Tom McCarthy‘s The Visitor (Overture, 4.11 limited) is easily among the best films of the year so far — right up there with The Bank Job, Young @Heart, Shine a Light, In Bruges, Taxi to the Dark Side and 4 Months, 3 Weeks & 2 Days. If I’d been more on my game I would have seen it at last January’s Sundance Film Festival, but something obstructed. (I’m telling myself it was the 72-hour flu that got me the night before Heath Ledger was found dead.)

Richard Jenkins, Hiam Abbass

Set mostly in Manhattan, The Visitor is about a dull middle-aged academic (Richard Jenkins) discovering a pair of illegal immigrants (Haaz Sleiman, Danai Gurira) living in his barely-visited New York City apartment (due to a subletting by a con artist), and how he gradually comes to care for them and help out when Sleiman’s character, a Syrian, gets into trouble with the INS.
It’s also about the dull bird, who is called Walter Vale, gradually falling for Sleiman’s beautiful dark-haired mom (Hiam Abbass) when she visits New York to try and help with her son’s situation. The last third of the story is about coping with the threat of a deportation while love gently blooms — a mixture of Kafka and alpha.
Shot on a shoestring, The Visitor is a modest but fully realized middle-aged love story that’s about a lot more than just a man and a woman finding each other. It’s about heart and music and beating a native drum. It’s also about post-9/11 bureaucratic paranoia, and about the shedding of crusty skin. It’s exceptional in the way that it unfolds with elegance and simplicity from start to finish. It touches precisely because it doesn’t seem to try all that hard. McCarthy just ladles it out, pouring by pouring.

Haaz Sleiman (top), Jenkins.

And it has two award-quality performances from Jenkins and Abbass that will almost certainly be remembered at year’s end. Jenkins’ name may not ring a bell, but you definitely know his bald head, lean face and sadly creased eyes. He plays it way down at first — curt, glum , inexpressive — but gradually the pores open. His emotionally muffled college professor experiences one of those spiritual growth spurts that small movies specialize in — ones that enploy just the right amounts of skill and suppressed feeling. Jenkins has achieved the same kind of thing that Peter Reigert managed in Local Hero; ditto Marianne Sagebrecht in Baghdad Cafe.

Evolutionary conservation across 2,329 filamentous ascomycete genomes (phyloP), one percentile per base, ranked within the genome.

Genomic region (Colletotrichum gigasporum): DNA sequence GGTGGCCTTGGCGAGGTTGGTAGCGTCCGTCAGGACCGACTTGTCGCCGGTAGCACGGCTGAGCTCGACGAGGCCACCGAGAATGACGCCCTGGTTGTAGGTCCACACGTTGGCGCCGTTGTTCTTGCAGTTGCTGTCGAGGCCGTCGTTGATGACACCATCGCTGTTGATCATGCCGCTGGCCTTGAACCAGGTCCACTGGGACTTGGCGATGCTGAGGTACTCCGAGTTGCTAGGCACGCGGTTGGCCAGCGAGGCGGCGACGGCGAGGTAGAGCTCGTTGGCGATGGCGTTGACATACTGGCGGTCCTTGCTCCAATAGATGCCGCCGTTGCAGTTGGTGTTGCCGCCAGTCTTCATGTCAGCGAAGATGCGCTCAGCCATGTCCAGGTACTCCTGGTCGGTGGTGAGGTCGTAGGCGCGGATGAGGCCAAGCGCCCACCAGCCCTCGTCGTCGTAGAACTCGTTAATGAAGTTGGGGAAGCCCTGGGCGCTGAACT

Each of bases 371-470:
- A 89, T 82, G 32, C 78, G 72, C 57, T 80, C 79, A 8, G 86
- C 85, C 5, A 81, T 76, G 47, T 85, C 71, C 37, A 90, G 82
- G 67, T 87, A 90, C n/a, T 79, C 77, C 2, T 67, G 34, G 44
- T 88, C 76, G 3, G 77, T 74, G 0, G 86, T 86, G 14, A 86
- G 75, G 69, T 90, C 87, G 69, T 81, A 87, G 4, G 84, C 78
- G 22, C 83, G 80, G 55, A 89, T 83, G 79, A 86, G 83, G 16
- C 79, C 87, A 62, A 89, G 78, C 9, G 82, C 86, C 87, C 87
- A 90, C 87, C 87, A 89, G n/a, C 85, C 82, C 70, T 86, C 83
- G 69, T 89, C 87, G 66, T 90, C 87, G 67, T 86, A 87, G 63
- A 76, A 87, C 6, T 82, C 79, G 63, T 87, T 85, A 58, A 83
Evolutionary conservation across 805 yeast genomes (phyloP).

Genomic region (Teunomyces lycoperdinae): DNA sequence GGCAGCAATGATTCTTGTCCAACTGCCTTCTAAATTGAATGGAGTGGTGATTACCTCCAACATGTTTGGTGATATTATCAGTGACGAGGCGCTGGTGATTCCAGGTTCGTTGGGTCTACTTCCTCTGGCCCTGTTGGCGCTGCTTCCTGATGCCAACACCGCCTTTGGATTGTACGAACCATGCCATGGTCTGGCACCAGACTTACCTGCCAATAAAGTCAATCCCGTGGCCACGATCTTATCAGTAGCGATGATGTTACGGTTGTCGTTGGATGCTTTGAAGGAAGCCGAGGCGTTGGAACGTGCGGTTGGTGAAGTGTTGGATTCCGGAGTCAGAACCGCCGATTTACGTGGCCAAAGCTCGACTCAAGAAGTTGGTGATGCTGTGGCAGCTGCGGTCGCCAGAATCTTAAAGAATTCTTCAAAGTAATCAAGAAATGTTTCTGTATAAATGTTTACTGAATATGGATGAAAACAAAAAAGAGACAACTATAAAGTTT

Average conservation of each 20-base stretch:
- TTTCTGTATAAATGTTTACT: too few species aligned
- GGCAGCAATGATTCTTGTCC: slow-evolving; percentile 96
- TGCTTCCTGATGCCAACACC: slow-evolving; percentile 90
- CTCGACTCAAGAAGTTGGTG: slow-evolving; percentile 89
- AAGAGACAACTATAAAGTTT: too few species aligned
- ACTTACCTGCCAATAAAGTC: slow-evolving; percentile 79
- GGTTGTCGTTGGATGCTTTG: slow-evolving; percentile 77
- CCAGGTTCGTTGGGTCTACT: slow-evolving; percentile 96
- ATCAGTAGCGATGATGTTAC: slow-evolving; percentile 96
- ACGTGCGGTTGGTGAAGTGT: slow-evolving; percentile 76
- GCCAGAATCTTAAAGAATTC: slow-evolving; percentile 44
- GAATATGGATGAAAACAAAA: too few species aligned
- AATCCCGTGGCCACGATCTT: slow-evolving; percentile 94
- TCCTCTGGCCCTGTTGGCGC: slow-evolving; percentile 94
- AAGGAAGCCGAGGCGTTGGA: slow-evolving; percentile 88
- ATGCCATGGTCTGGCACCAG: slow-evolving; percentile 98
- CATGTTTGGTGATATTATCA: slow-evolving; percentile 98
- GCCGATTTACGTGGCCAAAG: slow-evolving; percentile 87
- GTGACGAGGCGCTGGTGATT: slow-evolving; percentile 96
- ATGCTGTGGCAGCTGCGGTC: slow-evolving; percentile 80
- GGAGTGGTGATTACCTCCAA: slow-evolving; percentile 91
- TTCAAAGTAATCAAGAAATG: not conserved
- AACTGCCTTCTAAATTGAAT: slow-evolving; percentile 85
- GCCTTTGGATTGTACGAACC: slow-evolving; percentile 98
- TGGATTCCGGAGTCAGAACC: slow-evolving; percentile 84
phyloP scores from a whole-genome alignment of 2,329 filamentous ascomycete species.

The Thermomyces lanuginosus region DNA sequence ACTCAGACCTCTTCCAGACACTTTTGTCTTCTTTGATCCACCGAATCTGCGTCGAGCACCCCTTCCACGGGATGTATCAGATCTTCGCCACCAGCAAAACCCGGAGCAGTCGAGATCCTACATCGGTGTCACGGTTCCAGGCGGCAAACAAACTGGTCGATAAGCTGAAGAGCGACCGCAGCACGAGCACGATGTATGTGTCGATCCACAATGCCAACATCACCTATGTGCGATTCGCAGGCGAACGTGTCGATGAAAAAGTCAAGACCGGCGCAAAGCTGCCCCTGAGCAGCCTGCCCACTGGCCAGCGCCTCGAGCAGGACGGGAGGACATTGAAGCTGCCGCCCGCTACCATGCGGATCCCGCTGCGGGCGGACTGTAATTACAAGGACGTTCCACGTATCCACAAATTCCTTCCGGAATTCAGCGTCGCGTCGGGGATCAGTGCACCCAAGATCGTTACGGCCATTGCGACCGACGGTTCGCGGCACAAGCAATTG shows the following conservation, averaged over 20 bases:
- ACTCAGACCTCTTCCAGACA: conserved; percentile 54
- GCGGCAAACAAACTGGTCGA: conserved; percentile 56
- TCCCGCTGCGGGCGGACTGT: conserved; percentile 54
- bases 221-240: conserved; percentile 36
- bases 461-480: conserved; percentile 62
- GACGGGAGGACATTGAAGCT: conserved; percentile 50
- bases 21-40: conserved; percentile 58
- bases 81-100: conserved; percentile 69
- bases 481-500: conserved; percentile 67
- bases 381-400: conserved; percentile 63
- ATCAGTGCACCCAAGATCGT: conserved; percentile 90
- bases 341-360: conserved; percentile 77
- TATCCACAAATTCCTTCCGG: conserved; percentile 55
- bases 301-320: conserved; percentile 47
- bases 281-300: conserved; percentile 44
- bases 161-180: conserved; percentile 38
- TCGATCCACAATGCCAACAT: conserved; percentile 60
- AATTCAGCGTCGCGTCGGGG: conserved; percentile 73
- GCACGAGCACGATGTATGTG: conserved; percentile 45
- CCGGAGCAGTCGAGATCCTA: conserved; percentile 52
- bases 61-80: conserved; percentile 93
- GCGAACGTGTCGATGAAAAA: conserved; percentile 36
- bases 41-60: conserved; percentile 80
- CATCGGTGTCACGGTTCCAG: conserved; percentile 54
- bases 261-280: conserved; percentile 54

The Israeli-born Abbass is almost as much of a revelation. She radiates warmth, hurt, sadness, maturity, sensuality.
Almost every critic has fallen for The Visitor, which, of course, means nothing in terms of your average moviegoer wanting to see it or not. The situation is further complicated by the fact that McCarthy’s decision to give the lead role to Jenkins, a character actor whose best role before this was the gay FBI agent in Flirting with Disaster, is both an inspiration and a problem.
You know that the Average Joe is going to go “Richard who?” Jenkins has achieved a career triumph here, but Jack Nicholson in Terms of Endearment he’s not. The Visitor isn’t that kind of movie, and Walter Vale isn’t that kind of role. How interested are you in seeing a love story starring the balding clerk from your local DMV or the manager of the supermarket just down the street? When it comes to stories about older folks scratching that itch, moviegoers tend to respond more easily to middle-aged actors with rascally vigor and charm. And yet what happens in The Visitor really and truly kicks in. You’ve got to see it to believe it.

Overture is facing an uphill marketing struggle, but The Visitor has the kind of heart and craft that mature moviegoers are always looking for. Here’s hoping that the ding-dongs who refuse to read reviews or consider the recommendations of online columnists like myself will at least listen to their friends who will hopefully see The Visitor and tell them to get off their backsides and go. Unless, of course, their friends are just as determined to avoid reading about movies as they are.
This is McCarthy’s sophomore effort following ’03’s The Station Agent, which he also wrote as well as directed. He’s a fine actor also. He played the journalist Scott Templeton in The Wire and the dutiful Bradley son in Flags of Our Fathers. Besides his promotional chores on The Visitor, he’s currently filming Tony Gilroy‘s Duplicity.